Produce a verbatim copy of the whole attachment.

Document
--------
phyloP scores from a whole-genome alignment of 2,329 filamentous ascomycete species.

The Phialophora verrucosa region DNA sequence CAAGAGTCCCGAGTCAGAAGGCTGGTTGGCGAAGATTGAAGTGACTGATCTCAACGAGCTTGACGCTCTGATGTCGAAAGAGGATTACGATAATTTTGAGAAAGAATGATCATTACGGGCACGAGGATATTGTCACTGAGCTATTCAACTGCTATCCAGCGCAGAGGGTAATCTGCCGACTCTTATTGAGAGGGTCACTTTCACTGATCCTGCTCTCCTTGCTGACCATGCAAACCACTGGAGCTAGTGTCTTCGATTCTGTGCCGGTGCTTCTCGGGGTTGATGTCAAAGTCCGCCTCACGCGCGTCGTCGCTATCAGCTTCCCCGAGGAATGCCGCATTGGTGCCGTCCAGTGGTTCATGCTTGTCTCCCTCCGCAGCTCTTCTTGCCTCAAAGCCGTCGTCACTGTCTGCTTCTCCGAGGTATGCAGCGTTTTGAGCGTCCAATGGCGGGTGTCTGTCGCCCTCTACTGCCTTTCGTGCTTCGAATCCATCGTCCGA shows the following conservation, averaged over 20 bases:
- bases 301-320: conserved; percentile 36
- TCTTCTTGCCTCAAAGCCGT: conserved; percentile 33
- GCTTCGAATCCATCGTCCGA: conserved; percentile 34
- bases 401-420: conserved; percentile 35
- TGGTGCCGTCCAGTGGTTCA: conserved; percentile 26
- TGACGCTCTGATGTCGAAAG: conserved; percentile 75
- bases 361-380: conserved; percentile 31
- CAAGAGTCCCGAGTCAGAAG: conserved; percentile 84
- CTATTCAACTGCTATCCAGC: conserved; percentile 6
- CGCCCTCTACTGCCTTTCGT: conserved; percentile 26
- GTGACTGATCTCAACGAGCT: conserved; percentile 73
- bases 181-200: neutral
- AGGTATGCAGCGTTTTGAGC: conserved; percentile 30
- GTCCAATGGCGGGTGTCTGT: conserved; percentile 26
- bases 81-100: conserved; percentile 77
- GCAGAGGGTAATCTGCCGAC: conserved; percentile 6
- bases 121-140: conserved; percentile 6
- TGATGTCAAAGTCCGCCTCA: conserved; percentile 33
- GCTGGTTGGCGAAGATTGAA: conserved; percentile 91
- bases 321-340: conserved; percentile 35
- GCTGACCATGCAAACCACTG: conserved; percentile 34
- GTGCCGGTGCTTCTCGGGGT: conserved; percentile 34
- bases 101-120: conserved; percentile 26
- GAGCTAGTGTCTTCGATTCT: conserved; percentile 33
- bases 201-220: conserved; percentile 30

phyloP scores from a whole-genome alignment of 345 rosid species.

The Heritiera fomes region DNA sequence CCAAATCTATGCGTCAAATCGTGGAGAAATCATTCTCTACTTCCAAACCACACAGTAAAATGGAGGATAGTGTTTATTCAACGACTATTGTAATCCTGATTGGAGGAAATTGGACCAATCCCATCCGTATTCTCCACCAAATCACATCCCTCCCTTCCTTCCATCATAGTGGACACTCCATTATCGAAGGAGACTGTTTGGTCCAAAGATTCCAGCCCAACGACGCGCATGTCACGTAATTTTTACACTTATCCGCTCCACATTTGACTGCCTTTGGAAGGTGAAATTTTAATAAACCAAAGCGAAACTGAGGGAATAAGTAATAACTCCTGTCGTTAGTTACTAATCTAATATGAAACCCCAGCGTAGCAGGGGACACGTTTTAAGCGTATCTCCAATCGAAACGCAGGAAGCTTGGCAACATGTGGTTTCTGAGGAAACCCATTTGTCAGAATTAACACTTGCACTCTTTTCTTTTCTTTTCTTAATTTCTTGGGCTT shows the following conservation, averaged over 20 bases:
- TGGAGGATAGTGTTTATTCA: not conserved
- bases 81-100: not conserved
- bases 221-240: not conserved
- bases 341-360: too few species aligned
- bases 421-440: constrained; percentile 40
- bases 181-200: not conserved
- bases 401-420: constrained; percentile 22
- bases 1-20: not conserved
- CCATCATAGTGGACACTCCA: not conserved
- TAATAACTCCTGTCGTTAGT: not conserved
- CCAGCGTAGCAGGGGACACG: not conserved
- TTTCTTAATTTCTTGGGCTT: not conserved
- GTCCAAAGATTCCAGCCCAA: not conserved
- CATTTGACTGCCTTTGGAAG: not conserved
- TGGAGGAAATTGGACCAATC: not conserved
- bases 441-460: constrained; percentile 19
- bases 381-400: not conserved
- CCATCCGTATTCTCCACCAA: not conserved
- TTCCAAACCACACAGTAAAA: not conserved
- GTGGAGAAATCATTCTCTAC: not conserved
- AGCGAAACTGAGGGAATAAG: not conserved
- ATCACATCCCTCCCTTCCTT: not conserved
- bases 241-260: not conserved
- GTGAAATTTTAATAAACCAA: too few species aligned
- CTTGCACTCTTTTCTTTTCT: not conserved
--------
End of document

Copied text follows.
phyloP scores from a whole-genome alignment of 2,329 filamentous ascomycete species.

The Phialophora verrucosa region DNA sequence CAAGAGTCCCGAGTCAGAAGGCTGGTTGGCGAAGATTGAAGTGACTGATCTCAACGAGCTTGACGCTCTGATGTCGAAAGAGGATTACGATAATTTTGAGAAAGAATGATCATTACGGGCACGAGGATATTGTCACTGAGCTATTCAACTGCTATCCAGCGCAGAGGGTAATCTGCCGACTCTTATTGAGAGGGTCACTTTCACTGATCCTGCTCTCCTTGCTGACCATGCAAACCACTGGAGCTAGTGTCTTCGATTCTGTGCCGGTGCTTCTCGGGGTTGATGTCAAAGTCCGCCTCACGCGCGTCGTCGCTATCAGCTTCCCCGAGGAATGCCGCATTGGTGCCGTCCAGTGGTTCATGCTTGTCTCCCTCCGCAGCTCTTCTTGCCTCAAAGCCGTCGTCACTGTCTGCTTCTCCGAGGTATGCAGCGTTTTGAGCGTCCAATGGCGGGTGTCTGTCGCCCTCTACTGCCTTTCGTGCTTCGAATCCATCGTCCGA shows the following conservation, averaged over 20 bases:
- bases 301-320: conserved; percentile 36
- TCTTCTTGCCTCAAAGCCGT: conserved; percentile 33
- GCTTCGAATCCATCGTCCGA: conserved; percentile 34
- bases 401-420: conserved; percentile 35
- TGGTGCCGTCCAGTGGTTCA: conserved; percentile 26
- TGACGCTCTGATGTCGAAAG: conserved; percentile 75
- bases 361-380: conserved; percentile 31
- CAAGAGTCCCGAGTCAGAAG: conserved; percentile 84
- CTATTCAACTGCTATCCAGC: conserved; percentile 6
- CGCCCTCTACTGCCTTTCGT: conserved; percentile 26
- GTGACTGATCTCAACGAGCT: conserved; percentile 73
- bases 181-200: neutral
- AGGTATGCAGCGTTTTGAGC: conserved; percentile 30
- GTCCAATGGCGGGTGTCTGT: conserved; percentile 26
- bases 81-100: conserved; percentile 77
- GCAGAGGGTAATCTGCCGAC: conserved; percentile 6
- bases 121-140: conserved; percentile 6
- TGATGTCAAAGTCCGCCTCA: conserved; percentile 33
- GCTGGTTGGCGAAGATTGAA: conserved; percentile 91
- bases 321-340: conserved; percentile 35
- GCTGACCATGCAAACCACTG: conserved; percentile 34
- GTGCCGGTGCTTCTCGGGGT: conserved; percentile 34
- bases 101-120: conserved; percentile 26
- GAGCTAGTGTCTTCGATTCT: conserved; percentile 33
- bases 201-220: conserved; percentile 30

phyloP scores from a whole-genome alignment of 345 rosid species.

The Heritiera fomes region DNA sequence CCAAATCTATGCGTCAAATCGTGGAGAAATCATTCTCTACTTCCAAACCACACAGTAAAATGGAGGATAGTGTTTATTCAACGACTATTGTAATCCTGATTGGAGGAAATTGGACCAATCCCATCCGTATTCTCCACCAAATCACATCCCTCCCTTCCTTCCATCATAGTGGACACTCCATTATCGAAGGAGACTGTTTGGTCCAAAGATTCCAGCCCAACGACGCGCATGTCACGTAATTTTTACACTTATCCGCTCCACATTTGACTGCCTTTGGAAGGTGAAATTTTAATAAACCAAAGCGAAACTGAGGGAATAAGTAATAACTCCTGTCGTTAGTTACTAATCTAATATGAAACCCCAGCGTAGCAGGGGACACGTTTTAAGCGTATCTCCAATCGAAACGCAGGAAGCTTGGCAACATGTGGTTTCTGAGGAAACCCATTTGTCAGAATTAACACTTGCACTCTTTTCTTTTCTTTTCTTAATTTCTTGGGCTT shows the following conservation, averaged over 20 bases:
- TGGAGGATAGTGTTTATTCA: not conserved
- bases 81-100: not conserved
- bases 221-240: not conserved
- bases 341-360: too few species aligned
- bases 421-440: constrained; percentile 40
- bases 181-200: not conserved
- bases 401-420: constrained; percentile 22
- bases 1-20: not conserved
- CCATCATAGTGGACACTCCA: not conserved
- TAATAACTCCTGTCGTTAGT: not conserved
- CCAGCGTAGCAGGGGACACG: not conserved
- TTTCTTAATTTCTTGGGCTT: not conserved
- GTCCAAAGATTCCAGCCCAA: not conserved
- CATTTGACTGCCTTTGGAAG: not conserved
- TGGAGGAAATTGGACCAATC: not conserved
- bases 441-460: constrained; percentile 19
- bases 381-400: not conserved
- CCATCCGTATTCTCCACCAA: not conserved
- TTCCAAACCACACAGTAAAA: not conserved
- GTGGAGAAATCATTCTCTAC: not conserved
- AGCGAAACTGAGGGAATAAG: not conserved
- ATCACATCCCTCCCTTCCTT: not conserved
- bases 241-260: not conserved
- GTGAAATTTTAATAAACCAA: too few species aligned
- CTTGCACTCTTTTCTTTTCT: not conserved